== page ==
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I read a fair amount these days. I do it strictly for pleasure which frees me to take my time and explore a wide range of topics. While not everything I read is about investing, I find many to have relatable themes. Below is a catalog of books and papers that I consumed over the past year. For a running list of my top recommendations visit the What I’ve Read page and see prior years’ lists here.
The DIM Hypothesis:
Why the Lights of the West Are Going Out
by Leonard Peikoff
In DIM, Leonard Peikoff recites the history of human civilization through the lens of philosophy. He shows how our three specific attitudes towards thinking—disintegration (D), misintegration (M), and integration (I)—shaped Western culture and events throughout the epochs. Peikoff then applies this framework to America to predict what the current trajectory might hold for our future. DIM is a fascinating and potentially powerful thesis with extremely important investment implications. I really enjoyed it; but reader beware, it is more philosophy than history.
The Misbehavior of Markets:
A Fractal View of Financial Turbulence
by Benoit Mandelbrot
Mathematician Benoit Mandelbrot applies fractal geometry to the world of financial markets in The Misbehavior of Markets. By replacing the bell curve with fractals, Mandelbrot discards much of modern financial theory and uncovers new insights into how and why markets move. It’s a fascinating read for anyone trading and opens the door for further thought.
The Hard Thing About Hard Things:
Building a Business When There Are No Easy Answers
by Ben Horowitz
In The Hard Thing About Hard Things Venture Capitalist Ben Horowitz reminisces about his career. He gives us an inside look into the early development of today’s technology sector and shares many lessons he learned building companies along the way. To be honest, the book didn’t hold my attention well as Silicon Valley and business-building are lesser personal interests.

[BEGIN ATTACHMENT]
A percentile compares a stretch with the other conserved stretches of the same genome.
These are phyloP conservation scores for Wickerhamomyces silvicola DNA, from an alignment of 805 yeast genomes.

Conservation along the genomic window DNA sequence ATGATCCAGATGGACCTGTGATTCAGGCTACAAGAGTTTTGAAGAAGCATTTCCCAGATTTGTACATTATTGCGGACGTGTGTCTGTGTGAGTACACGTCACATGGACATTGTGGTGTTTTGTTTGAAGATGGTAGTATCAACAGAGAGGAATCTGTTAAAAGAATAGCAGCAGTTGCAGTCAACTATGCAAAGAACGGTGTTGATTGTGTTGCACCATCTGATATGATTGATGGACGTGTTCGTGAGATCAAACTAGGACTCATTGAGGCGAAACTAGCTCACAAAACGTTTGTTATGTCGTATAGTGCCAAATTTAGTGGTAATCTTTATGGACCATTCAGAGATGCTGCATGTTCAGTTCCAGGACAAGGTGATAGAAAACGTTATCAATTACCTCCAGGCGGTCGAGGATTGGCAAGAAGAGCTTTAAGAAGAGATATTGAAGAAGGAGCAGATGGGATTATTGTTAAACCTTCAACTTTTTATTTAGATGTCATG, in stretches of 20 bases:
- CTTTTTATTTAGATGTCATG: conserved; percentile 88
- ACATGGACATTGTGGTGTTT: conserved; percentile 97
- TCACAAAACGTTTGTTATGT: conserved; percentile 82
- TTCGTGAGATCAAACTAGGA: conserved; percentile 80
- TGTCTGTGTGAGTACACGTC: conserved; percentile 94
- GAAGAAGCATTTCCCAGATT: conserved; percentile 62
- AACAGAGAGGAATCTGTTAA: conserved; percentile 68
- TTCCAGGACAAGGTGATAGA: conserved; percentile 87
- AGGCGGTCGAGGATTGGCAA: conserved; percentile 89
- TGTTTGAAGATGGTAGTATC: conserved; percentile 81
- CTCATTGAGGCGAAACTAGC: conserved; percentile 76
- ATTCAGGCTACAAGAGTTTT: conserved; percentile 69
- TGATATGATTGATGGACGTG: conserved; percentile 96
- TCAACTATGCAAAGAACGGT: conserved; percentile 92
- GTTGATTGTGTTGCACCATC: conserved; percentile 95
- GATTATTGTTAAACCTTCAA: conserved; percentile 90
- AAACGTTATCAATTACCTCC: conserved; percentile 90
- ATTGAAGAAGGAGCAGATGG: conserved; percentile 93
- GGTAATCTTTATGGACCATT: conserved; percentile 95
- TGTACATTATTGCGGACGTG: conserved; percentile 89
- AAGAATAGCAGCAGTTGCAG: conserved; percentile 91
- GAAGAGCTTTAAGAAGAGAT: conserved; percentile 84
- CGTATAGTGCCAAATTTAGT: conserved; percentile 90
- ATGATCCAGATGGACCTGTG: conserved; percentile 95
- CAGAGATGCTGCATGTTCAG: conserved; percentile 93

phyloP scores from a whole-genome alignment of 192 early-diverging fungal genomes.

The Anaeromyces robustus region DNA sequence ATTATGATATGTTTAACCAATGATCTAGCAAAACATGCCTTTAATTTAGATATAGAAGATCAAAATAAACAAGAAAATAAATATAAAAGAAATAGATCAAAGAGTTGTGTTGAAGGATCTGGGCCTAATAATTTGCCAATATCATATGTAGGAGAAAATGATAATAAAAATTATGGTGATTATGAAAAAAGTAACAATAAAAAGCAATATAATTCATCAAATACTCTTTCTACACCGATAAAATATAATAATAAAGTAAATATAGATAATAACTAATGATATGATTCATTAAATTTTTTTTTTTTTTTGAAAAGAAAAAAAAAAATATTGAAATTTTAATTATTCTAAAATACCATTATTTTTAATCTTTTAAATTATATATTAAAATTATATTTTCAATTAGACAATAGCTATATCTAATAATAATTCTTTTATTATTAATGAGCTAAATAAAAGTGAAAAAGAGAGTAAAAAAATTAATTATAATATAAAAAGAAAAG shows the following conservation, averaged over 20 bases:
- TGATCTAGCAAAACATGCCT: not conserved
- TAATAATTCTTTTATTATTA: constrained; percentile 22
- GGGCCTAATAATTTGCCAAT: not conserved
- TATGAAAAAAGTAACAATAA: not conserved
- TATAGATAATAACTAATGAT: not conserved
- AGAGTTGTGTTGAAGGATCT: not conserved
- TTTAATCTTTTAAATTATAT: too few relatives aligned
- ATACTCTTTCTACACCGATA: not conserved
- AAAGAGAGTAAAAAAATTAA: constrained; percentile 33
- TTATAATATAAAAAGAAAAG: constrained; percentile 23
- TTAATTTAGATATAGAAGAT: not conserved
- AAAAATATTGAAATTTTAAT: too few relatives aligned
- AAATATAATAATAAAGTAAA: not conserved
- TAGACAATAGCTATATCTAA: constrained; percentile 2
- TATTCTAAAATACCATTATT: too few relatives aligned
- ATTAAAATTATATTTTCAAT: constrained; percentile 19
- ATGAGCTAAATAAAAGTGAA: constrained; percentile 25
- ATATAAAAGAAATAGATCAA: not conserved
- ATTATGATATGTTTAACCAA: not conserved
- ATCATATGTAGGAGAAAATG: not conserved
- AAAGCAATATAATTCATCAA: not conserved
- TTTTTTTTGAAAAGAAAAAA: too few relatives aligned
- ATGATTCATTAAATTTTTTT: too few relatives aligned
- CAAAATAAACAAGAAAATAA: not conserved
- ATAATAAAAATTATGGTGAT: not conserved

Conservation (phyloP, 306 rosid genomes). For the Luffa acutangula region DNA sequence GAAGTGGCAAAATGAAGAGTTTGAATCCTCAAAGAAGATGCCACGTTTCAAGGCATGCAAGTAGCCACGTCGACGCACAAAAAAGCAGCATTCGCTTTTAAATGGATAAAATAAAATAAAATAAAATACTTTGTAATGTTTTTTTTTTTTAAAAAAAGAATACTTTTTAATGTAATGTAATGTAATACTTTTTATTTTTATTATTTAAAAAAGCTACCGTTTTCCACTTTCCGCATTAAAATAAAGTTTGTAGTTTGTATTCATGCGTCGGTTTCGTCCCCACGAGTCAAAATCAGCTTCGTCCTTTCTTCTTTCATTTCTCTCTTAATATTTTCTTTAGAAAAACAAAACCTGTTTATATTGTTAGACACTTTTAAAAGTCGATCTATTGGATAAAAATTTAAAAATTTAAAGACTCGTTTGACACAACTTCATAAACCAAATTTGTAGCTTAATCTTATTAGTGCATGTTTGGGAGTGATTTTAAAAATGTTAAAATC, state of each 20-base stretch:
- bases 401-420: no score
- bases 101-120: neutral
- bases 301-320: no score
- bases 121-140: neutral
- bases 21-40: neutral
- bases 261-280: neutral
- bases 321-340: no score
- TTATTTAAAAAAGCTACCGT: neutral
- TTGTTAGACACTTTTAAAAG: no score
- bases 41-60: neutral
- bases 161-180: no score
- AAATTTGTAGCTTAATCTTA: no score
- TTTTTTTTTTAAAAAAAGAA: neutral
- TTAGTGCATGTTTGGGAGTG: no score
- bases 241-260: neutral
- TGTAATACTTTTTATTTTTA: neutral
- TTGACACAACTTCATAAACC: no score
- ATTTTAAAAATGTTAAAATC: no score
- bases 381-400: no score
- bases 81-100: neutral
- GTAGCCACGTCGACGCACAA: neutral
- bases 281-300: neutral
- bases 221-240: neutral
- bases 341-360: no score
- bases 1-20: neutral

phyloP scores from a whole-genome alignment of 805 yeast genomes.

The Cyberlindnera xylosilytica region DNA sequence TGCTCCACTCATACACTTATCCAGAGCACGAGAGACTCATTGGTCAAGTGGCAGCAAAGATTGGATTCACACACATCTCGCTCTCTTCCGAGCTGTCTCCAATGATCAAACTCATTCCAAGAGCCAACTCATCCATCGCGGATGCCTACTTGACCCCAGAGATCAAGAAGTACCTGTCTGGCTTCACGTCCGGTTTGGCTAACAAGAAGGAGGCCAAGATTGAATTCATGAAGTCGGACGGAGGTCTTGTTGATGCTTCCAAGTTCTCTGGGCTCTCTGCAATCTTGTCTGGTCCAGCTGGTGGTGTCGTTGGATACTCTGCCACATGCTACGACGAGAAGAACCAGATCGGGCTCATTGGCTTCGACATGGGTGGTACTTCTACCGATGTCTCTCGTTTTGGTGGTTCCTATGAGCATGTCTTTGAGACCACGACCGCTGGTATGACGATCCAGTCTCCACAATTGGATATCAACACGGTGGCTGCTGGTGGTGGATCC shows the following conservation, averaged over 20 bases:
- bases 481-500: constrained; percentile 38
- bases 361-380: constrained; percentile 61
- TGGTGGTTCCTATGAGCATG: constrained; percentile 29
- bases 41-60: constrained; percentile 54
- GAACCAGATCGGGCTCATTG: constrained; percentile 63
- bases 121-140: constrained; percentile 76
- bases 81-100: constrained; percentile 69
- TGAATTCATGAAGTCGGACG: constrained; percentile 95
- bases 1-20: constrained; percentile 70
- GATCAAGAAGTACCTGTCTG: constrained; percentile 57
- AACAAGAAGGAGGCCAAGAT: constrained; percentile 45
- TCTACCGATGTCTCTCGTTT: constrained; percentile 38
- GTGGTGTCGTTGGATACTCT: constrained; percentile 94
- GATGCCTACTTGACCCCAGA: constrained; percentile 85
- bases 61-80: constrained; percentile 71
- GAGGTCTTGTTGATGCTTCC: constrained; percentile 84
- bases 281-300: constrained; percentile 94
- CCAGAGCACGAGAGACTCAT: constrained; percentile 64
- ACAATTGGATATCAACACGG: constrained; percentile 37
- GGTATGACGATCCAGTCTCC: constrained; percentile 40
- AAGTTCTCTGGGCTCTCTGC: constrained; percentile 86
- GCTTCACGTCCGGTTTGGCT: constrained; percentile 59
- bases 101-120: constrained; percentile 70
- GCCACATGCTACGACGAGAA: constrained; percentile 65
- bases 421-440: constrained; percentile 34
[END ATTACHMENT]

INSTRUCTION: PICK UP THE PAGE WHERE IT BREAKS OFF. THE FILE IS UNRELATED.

The Logical Thinking Process:
A Systems Approach to Complex Problem Solving
by H. William Dettmer
William Dettmer illustrates how to apply Eliyahu Goldratt’s logical thinking process in the aptly named The Logical Thinking Process. The logical thinking process is an analytical approach for solving complex problems using a systems level perspective (described in The Goal by Goldratt). While I found the content a bit dry, the applications are powerful. I’d give it a more thorough read if/when I was ready to implement the approach.
by Renzo Gracie and John Danaher
I took a break from my normal course of reading to dive into the fascinating history of Brazilian jiu jitsu (BJJ). As a new practitioner, I was curious about its roots, and how and why it became so popular so quickly. Renzo Gracie and John Danaher are among the sport’s biggest names today. They do a masterful job tracing BJJ’s development from the battlefields of feudal Japan to the streets of Brazil. While Mastering Jujitsu mostly discusses techniques, I read it for the early chapters on BJJ’s history.
The True Believer:
Thoughts on the Nature of Mass Movements
by Eric Hoffer
Eric Hoffer analyzes mass movements in True Believer. He dissects the various psychological and philosophical motivations that attract their followers. Hoffer’s insights are a great companion to Leonard Peikoff’s DIM (mentioned above). Both are unfortunately timely reads today. Hoffer’s True Believer is the more accessible read.
Price Is Primary:
How to profit with any asset in any market at any time
by Jonathan Hoenig
Jonathan Hoenig presents his investment framework in Price Is Primary. He stresses the importance of price and trend to investing for the philosophical reason: they are “what is.” Hoenig illustrates how he uses both to build investment positions and, more importantly, manage risk. To be sure, Price Is Primary is more intellectual deep than it appears. It made me rethink some of my own investment approaches and biases.
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